28. Schedule of Changes • Monthly funding: Additions contributed to the replacement fund per month during the given period of time. • Expenditures: Major repairs and replacements made during the given period of time. • Ending fund balance: The amount of reserves in the replacement fund at the end of a given period of time. Terms and Definitions (cont.)

  29. Schedule of Changes • Scan report for any apparent discrepancies. • Scan for adequacy of funding. • Scan for missing items. • Do expenditures appear to be properly stated as replacement fund expenses vs. operating? How to Check a Schedule of Changes in Replacement Fund Balances:

  30. Lesson 5: Aged Receivable Report

  31. Aged Receivable Report Lesson 5 Objective: • Analyze and interpret Aged Receivable Reports for the association.

  32. Aged Receivable Report Terms and Definitions • Aged receivables report: A summary of funds owed to the community. It is usually an accounts receivable or assessments receivable report. Also known as the aged analysis or delinquency report. • Account numbers: Many associations use account numbers in place of an owner’s name or address on an aged receivables report. This is done to limit the association’s exposure to loss due to claims of advertising injury because of erroneous entries on a report.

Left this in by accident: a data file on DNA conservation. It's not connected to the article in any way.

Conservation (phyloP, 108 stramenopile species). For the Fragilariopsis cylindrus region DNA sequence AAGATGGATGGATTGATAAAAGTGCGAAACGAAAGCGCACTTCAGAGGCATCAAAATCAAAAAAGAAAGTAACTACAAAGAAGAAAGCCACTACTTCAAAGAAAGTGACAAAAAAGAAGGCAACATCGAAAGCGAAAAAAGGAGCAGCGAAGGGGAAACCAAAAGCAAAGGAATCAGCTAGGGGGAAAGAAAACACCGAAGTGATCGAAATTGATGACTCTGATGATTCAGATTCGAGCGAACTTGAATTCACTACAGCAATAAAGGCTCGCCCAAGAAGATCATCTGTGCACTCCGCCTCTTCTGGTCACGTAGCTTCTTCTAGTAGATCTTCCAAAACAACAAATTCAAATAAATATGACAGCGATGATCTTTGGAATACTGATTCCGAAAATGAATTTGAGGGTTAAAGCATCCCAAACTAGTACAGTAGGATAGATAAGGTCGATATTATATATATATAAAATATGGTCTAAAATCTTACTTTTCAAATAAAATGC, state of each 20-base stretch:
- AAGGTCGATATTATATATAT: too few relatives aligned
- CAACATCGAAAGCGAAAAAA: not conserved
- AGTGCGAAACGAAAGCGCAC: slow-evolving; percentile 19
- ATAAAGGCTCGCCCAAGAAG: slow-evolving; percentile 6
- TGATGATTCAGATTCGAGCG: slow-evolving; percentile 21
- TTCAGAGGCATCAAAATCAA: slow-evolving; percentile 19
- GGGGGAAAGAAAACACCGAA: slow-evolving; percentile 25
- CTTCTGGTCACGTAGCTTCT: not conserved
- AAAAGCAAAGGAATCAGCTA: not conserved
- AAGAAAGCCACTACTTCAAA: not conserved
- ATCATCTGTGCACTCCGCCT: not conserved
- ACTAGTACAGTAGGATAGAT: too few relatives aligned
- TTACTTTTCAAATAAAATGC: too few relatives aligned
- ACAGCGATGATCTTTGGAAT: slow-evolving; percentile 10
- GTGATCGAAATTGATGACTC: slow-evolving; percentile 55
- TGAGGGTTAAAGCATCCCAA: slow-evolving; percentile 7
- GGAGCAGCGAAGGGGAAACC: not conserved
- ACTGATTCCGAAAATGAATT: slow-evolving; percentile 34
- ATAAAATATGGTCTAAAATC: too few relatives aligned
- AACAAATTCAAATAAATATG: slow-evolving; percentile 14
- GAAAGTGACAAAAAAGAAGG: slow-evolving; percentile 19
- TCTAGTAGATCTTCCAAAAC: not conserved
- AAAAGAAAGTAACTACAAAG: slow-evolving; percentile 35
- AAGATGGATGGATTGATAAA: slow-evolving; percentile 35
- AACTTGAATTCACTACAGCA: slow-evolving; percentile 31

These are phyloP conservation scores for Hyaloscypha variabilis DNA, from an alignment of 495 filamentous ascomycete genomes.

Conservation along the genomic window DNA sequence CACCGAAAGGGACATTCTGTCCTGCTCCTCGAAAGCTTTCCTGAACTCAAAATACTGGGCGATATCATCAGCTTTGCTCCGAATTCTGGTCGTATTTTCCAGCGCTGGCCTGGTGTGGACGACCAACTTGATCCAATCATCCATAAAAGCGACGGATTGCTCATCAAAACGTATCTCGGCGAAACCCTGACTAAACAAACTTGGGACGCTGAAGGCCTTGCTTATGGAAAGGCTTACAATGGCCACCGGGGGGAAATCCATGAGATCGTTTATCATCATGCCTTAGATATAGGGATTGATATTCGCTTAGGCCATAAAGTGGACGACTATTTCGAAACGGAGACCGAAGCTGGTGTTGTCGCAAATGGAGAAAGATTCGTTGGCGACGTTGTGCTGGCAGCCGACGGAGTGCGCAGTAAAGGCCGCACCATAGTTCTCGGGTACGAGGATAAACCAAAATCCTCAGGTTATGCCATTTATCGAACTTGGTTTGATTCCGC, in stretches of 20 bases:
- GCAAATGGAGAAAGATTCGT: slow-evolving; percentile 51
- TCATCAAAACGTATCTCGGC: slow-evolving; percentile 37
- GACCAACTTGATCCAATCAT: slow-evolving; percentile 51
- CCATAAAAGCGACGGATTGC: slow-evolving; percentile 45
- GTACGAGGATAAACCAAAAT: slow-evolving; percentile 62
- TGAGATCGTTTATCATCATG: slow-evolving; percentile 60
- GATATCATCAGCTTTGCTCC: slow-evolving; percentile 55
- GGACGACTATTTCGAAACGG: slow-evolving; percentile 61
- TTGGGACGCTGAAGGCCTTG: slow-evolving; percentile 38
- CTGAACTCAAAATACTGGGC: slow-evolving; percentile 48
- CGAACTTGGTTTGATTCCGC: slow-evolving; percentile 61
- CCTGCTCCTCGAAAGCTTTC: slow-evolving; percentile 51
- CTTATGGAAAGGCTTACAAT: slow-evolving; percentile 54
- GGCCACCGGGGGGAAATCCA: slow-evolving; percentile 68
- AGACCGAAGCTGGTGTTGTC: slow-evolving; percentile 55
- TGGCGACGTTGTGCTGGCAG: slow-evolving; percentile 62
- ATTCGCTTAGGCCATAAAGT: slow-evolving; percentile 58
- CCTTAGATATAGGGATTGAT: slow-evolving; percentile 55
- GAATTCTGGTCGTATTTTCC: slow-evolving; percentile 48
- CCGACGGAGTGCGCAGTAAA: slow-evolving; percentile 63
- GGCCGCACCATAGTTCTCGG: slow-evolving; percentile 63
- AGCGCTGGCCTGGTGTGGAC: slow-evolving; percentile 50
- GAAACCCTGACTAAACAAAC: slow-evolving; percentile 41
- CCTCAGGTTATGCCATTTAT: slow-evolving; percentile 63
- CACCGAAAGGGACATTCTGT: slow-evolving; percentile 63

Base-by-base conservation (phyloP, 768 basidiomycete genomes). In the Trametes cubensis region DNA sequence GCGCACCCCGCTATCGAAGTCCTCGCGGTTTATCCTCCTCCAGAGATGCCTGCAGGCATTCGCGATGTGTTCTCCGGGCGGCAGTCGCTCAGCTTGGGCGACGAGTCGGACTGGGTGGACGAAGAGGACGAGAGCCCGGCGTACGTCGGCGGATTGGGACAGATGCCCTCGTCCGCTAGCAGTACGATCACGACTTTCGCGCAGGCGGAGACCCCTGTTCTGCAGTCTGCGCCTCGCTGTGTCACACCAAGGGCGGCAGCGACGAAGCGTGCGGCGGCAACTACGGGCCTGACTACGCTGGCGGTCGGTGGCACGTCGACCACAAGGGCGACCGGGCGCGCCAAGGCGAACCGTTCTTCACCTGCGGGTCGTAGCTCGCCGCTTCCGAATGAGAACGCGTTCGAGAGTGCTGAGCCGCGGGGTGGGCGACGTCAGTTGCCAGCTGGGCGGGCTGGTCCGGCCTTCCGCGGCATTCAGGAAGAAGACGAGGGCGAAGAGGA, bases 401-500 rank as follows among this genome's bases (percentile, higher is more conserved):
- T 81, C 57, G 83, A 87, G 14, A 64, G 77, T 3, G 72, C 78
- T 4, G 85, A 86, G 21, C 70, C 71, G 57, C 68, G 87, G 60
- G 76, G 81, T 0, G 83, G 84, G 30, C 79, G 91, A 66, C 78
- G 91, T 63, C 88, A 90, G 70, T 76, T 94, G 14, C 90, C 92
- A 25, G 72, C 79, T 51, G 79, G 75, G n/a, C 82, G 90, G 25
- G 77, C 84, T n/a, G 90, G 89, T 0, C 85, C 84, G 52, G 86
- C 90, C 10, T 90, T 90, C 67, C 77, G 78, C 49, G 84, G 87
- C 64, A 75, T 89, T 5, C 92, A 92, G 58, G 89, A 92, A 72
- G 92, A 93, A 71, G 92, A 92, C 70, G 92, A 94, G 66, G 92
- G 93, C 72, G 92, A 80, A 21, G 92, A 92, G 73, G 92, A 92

33. Aged Receivable Report Terms and Definitions, cont. • Balance due: Total amount owed to the association by a party. • Current: Any amount overdue less than 30 days. • 30-60-120 days: The length of time funds owed are overdue. • Prepaid: A financial obligation is paid before its due date.